1. Little Women: I was eight and already a lover of books when I was given Louisa May Alcott's Little Women. I wanted to be Jo (even though I knew I was really more of a Beth). Even more, Jo made me want to be a writer. I never did write a book but I still keep notebooks with story ideas, character sketches, short stories, and writing resources. Because a girl's gotta dream.
2. March: Geraldine Brooks borrowed Mr. March from Little Women then reimagined him as more the real life inspiration for that character, Bronson Alcott, Louisa's father. I loved Mr. March so as Father but as March, not so much. March made me dig deeper into the reality of the Alcott family, including reading a couple of books that taught me much more about the family and the crowd they ran with.
3. In The Sanctuary of Outcasts: Not long before I read In the Sanctuary of Outcasts, I read Elise Blackwell's The Unnatural History of Cypress Parish which talked about leper colonies in the southern United States. I took that to be a fictional device. Then I read In The Sanctuary of Outcasts and learned that leper colonies were a reality here. I had to know more and spent the better part of a couple of days reading about the ways we "treated" those afflicted with this terrible disease.
4: City of Thieves: I knew about the siege of Leningrad before I read this book. But this work of fiction, for some reason, opened my eyes to just how horrific that siege was for those trapped inside of the German blockade. More, more, I needed to know more. A million and a half soldiers and citizens died; nearly that many more were evacuated. Both armies sustained incredible losses, palaces were destroyed, art stolen. Such a tragedy.
5: The Weight Of Heaven: My first Imrigar book and the book that really set off my love affair with books set in India and the neighboring region. If you've followed me long, you know how much this one book as influenced my reading.
6. The Girl With The Pearl Earring: I'd heard of Jan Vermeer before I read this book, but I knew absolutely nothing about him. Again, I wanted to learn more about how much Chevalier had based this book on fact and how much on fiction and immediately did some research. It's a desire to learn more about the artists I read about that has stayed with me and finds me looking for works by Vermeer and the other artists I've read about any time I'm in an art museum.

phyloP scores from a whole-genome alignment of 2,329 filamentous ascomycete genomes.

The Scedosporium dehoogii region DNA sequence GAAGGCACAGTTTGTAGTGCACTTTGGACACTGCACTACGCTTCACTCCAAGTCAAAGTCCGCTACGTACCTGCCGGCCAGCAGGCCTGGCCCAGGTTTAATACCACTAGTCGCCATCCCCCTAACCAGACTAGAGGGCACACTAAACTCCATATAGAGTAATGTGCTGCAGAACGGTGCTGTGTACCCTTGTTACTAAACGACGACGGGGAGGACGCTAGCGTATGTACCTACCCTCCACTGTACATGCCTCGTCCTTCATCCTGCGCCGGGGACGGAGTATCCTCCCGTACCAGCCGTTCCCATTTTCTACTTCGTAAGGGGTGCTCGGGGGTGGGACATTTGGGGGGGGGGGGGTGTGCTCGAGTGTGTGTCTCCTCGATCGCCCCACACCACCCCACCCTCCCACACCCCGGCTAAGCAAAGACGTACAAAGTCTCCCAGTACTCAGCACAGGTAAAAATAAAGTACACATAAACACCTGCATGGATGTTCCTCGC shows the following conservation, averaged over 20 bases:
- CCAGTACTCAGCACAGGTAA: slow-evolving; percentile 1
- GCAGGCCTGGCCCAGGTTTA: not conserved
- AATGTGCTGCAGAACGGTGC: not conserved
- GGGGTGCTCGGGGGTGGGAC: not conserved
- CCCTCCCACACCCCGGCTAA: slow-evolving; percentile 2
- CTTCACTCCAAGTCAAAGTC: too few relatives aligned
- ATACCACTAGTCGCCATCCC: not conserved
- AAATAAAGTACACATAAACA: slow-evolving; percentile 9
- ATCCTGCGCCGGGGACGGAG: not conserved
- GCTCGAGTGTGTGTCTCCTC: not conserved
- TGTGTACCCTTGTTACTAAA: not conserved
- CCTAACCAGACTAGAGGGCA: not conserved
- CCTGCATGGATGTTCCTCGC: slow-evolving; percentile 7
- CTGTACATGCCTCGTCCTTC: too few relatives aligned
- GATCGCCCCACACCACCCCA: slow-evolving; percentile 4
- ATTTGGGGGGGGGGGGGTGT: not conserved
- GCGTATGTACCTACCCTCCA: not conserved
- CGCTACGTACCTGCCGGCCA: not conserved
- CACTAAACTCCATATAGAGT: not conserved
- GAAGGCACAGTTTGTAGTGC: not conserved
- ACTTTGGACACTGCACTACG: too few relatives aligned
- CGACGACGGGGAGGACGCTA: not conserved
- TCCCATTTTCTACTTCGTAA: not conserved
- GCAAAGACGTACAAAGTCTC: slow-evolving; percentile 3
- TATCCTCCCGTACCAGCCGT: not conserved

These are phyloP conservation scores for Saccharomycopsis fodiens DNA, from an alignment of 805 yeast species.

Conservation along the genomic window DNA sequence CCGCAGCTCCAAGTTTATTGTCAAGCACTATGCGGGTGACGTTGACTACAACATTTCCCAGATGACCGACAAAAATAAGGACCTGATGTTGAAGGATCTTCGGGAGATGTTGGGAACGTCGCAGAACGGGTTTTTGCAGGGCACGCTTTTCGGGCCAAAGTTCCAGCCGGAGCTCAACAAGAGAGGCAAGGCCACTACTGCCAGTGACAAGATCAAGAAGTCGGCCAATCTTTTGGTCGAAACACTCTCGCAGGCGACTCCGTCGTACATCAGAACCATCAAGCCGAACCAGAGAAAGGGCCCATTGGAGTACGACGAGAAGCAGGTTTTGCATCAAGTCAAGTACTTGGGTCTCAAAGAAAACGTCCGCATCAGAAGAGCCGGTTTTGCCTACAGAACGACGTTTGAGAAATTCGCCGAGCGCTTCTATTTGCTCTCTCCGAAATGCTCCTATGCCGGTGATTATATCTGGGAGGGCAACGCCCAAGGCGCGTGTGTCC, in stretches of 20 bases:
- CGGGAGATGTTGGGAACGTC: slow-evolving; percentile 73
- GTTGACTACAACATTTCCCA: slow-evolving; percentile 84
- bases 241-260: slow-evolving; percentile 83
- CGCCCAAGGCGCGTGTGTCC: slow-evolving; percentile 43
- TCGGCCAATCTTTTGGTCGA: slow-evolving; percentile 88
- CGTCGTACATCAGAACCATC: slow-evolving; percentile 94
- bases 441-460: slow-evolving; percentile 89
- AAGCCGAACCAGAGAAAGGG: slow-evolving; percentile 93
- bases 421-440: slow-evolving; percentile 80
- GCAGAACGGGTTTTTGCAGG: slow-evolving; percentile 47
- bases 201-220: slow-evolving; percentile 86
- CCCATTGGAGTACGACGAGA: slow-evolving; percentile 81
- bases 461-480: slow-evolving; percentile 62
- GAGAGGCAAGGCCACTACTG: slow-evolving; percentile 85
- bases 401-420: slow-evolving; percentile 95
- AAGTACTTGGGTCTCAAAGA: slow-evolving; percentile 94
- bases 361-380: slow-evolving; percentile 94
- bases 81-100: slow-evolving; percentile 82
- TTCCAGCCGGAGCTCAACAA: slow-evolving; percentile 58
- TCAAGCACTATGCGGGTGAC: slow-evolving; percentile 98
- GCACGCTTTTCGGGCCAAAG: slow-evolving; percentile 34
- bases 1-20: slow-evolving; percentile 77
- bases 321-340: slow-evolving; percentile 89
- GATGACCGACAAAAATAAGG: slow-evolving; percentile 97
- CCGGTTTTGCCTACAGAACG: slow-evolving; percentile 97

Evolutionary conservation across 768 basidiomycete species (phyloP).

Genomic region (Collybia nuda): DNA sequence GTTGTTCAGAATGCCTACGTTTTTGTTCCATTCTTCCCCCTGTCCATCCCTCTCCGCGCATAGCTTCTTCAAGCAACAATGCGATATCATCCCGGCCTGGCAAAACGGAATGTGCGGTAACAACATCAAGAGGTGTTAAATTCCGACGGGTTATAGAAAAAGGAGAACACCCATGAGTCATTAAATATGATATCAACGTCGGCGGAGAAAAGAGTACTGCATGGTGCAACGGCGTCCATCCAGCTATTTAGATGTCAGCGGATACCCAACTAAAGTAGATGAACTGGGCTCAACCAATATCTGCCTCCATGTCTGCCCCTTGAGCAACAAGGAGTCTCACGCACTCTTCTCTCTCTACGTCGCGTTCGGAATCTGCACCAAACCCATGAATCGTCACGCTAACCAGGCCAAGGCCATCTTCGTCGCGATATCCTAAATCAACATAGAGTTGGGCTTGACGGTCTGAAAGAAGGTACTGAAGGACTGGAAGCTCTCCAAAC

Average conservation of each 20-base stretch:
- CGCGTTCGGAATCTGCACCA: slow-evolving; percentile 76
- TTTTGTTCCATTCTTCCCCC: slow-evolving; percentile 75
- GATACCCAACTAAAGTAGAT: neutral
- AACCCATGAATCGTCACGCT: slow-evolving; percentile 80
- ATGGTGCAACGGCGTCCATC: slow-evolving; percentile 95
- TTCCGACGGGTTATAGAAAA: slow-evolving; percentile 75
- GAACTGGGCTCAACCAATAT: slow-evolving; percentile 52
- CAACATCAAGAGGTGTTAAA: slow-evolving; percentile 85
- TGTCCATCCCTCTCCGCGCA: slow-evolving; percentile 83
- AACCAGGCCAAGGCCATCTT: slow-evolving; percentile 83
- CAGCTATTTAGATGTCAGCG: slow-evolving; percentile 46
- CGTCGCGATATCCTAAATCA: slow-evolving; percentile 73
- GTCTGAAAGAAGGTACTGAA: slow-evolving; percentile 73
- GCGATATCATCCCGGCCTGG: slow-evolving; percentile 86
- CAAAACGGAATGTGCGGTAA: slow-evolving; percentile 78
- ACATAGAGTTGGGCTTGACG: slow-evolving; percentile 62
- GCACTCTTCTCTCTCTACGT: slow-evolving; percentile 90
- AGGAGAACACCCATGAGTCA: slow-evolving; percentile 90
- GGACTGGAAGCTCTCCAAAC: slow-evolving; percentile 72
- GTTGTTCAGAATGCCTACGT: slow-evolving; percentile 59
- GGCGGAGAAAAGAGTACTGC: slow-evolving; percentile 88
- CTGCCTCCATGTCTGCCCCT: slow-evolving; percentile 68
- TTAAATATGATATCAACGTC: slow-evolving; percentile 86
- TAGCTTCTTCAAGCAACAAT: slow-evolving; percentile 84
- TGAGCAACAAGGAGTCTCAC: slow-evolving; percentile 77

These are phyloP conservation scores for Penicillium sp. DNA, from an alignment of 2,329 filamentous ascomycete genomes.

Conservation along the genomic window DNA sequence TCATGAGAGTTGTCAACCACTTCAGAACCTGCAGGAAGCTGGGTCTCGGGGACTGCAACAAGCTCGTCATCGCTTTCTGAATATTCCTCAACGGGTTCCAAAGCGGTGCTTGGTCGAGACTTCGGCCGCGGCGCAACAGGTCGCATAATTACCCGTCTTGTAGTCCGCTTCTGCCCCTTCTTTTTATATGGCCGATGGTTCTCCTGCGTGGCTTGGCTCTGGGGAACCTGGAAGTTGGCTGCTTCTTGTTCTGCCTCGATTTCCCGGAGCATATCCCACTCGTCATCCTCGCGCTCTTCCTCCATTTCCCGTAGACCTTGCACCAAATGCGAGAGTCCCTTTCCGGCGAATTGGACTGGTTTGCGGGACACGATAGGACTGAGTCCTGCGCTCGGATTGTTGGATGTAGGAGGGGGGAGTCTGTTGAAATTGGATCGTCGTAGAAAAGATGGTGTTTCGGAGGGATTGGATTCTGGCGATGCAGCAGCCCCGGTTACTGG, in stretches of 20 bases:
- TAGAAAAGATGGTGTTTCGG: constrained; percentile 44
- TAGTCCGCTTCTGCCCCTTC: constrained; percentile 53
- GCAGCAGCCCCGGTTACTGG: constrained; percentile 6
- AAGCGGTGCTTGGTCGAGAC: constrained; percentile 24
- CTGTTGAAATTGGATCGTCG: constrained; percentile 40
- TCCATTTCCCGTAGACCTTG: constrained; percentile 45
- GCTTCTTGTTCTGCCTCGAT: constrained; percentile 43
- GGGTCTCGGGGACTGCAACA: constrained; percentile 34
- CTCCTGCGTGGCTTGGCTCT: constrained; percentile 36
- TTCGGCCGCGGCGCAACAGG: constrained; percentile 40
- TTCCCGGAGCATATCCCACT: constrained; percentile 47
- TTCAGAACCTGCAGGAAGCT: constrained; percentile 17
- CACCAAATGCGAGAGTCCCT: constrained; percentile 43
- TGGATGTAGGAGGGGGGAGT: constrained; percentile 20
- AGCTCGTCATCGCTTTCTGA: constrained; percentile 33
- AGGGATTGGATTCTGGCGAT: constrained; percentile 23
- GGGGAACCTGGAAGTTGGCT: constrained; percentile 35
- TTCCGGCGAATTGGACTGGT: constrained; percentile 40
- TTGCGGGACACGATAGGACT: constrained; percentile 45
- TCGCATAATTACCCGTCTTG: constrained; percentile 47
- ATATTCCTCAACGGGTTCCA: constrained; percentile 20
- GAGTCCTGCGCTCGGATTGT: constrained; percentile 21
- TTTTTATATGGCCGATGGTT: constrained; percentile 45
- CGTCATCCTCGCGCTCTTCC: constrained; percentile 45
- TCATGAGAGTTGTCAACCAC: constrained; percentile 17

7: Loving Frank: Frank Lloyd Wright - icon, pioneer, architect. That much I knew going into this book. After reading it, I wanted to know more about the man behind those incredible buildings. Internet research and a documentary viewing taught me that Horan was spot on in the facts she presented. Wright may have been a visionary, but he wasn't overly concerned with the realities of his visions nor was he a very nice man.
8. Little Heathens, 9. Fried Green Tomatoes At The Whistle Stop Cafe, 10. The Sharper Your Knife, The Less You Cry: If there's anything about food in a book, I tend to spend a good deal of the next week in my kitchen. While Fried Green Tomatoes wasn't a book about food, it did make me want to try fried green tomatoes and other Southern delicacies (not a fan of those tomatoes as it turns out!). Little Heathens had me looking at old school kitchen methods and got me back to doing more freezing and jelly making. Both The Sharper Your Knife and Finn's Kitchen Counter Cooking School are chock full of recipes and ideas and both earned a spot in on my recipe book shelf. They've inspired me to be creative, make use of what I've got and dare to make up my own dressings!
What books have made you want to do something or learn more about something after reading them?